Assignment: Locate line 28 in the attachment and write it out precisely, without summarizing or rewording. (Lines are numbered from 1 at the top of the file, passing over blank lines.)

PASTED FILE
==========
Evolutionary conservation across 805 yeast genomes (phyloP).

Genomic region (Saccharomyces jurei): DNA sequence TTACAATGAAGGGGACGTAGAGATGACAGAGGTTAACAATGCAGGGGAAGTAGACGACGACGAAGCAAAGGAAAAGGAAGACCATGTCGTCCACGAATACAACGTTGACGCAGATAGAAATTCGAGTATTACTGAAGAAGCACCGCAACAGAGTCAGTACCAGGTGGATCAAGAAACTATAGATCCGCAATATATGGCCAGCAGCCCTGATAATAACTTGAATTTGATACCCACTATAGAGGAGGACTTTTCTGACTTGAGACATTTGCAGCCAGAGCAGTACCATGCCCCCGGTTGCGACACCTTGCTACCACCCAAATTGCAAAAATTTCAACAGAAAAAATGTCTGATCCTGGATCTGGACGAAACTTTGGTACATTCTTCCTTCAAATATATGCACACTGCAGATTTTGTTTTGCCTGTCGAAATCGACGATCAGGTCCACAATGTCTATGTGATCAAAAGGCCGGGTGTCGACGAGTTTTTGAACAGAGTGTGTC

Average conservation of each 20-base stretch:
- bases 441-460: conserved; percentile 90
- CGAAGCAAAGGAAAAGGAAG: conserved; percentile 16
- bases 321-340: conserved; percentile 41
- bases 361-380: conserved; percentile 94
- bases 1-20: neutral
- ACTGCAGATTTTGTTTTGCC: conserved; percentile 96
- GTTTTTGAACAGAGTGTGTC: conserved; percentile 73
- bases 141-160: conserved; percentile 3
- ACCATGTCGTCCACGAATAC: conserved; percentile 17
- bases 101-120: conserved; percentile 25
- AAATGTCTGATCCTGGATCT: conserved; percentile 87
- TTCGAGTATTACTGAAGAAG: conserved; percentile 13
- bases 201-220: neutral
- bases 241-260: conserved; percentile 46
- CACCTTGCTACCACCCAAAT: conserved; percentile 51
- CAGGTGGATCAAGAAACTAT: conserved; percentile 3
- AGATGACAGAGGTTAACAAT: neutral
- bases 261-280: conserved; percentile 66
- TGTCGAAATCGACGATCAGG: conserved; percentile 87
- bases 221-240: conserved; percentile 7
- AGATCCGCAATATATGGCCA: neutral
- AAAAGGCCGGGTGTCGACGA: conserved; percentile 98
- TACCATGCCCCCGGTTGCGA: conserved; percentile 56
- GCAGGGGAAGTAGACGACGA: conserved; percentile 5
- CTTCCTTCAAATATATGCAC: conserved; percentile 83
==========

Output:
- CTTCCTTCAAATATATGCAC: conserved; percentile 83